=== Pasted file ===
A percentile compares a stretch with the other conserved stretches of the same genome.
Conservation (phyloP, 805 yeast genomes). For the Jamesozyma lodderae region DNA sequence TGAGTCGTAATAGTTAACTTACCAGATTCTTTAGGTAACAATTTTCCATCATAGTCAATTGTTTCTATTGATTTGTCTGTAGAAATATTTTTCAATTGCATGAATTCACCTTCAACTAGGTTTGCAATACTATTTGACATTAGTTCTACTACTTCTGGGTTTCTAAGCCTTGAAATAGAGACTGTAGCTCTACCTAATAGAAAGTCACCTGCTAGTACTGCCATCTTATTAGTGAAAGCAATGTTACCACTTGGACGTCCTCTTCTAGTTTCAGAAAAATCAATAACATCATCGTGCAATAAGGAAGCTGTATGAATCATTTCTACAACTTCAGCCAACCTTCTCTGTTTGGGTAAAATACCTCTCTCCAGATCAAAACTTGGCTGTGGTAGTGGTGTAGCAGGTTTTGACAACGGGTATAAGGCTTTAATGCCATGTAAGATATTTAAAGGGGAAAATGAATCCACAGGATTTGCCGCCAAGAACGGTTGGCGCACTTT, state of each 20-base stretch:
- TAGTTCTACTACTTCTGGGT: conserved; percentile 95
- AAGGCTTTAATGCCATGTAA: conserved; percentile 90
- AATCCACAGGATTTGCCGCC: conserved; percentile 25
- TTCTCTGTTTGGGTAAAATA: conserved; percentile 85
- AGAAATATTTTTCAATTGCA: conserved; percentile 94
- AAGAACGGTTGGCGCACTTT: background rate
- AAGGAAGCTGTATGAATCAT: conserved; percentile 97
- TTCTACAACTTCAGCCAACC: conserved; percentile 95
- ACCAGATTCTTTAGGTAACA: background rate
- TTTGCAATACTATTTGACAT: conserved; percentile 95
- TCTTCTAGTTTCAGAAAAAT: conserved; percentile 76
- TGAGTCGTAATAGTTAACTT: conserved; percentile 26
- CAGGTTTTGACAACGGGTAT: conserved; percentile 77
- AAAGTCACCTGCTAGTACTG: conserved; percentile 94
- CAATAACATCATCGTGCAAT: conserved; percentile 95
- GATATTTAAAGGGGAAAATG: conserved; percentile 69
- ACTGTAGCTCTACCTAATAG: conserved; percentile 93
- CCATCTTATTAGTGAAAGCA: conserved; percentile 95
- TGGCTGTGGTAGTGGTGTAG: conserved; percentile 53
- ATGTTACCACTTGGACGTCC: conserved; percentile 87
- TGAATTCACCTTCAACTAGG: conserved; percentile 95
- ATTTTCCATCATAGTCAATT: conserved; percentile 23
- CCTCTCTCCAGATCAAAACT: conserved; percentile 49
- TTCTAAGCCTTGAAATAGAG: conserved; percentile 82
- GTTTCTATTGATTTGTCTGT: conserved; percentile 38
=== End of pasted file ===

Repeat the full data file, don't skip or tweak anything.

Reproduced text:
A percentile compares a stretch with the other conserved stretches of the same genome.
Conservation (phyloP, 805 yeast genomes). For the Jamesozyma lodderae region DNA sequence TGAGTCGTAATAGTTAACTTACCAGATTCTTTAGGTAACAATTTTCCATCATAGTCAATTGTTTCTATTGATTTGTCTGTAGAAATATTTTTCAATTGCATGAATTCACCTTCAACTAGGTTTGCAATACTATTTGACATTAGTTCTACTACTTCTGGGTTTCTAAGCCTTGAAATAGAGACTGTAGCTCTACCTAATAGAAAGTCACCTGCTAGTACTGCCATCTTATTAGTGAAAGCAATGTTACCACTTGGACGTCCTCTTCTAGTTTCAGAAAAATCAATAACATCATCGTGCAATAAGGAAGCTGTATGAATCATTTCTACAACTTCAGCCAACCTTCTCTGTTTGGGTAAAATACCTCTCTCCAGATCAAAACTTGGCTGTGGTAGTGGTGTAGCAGGTTTTGACAACGGGTATAAGGCTTTAATGCCATGTAAGATATTTAAAGGGGAAAATGAATCCACAGGATTTGCCGCCAAGAACGGTTGGCGCACTTT, state of each 20-base stretch:
- TAGTTCTACTACTTCTGGGT: conserved; percentile 95
- AAGGCTTTAATGCCATGTAA: conserved; percentile 90
- AATCCACAGGATTTGCCGCC: conserved; percentile 25
- TTCTCTGTTTGGGTAAAATA: conserved; percentile 85
- AGAAATATTTTTCAATTGCA: conserved; percentile 94
- AAGAACGGTTGGCGCACTTT: background rate
- AAGGAAGCTGTATGAATCAT: conserved; percentile 97
- TTCTACAACTTCAGCCAACC: conserved; percentile 95
- ACCAGATTCTTTAGGTAACA: background rate
- TTTGCAATACTATTTGACAT: conserved; percentile 95
- TCTTCTAGTTTCAGAAAAAT: conserved; percentile 76
- TGAGTCGTAATAGTTAACTT: conserved; percentile 26
- CAGGTTTTGACAACGGGTAT: conserved; percentile 77
- AAAGTCACCTGCTAGTACTG: conserved; percentile 94
- CAATAACATCATCGTGCAAT: conserved; percentile 95
- GATATTTAAAGGGGAAAATG: conserved; percentile 69
- ACTGTAGCTCTACCTAATAG: conserved; percentile 93
- CCATCTTATTAGTGAAAGCA: conserved; percentile 95
- TGGCTGTGGTAGTGGTGTAG: conserved; percentile 53
- ATGTTACCACTTGGACGTCC: conserved; percentile 87
- TGAATTCACCTTCAACTAGG: conserved; percentile 95
- ATTTTCCATCATAGTCAATT: conserved; percentile 23
- CCTCTCTCCAGATCAAAACT: conserved; percentile 49
- TTCTAAGCCTTGAAATAGAG: conserved; percentile 82
- GTTTCTATTGATTTGTCTGT: conserved; percentile 38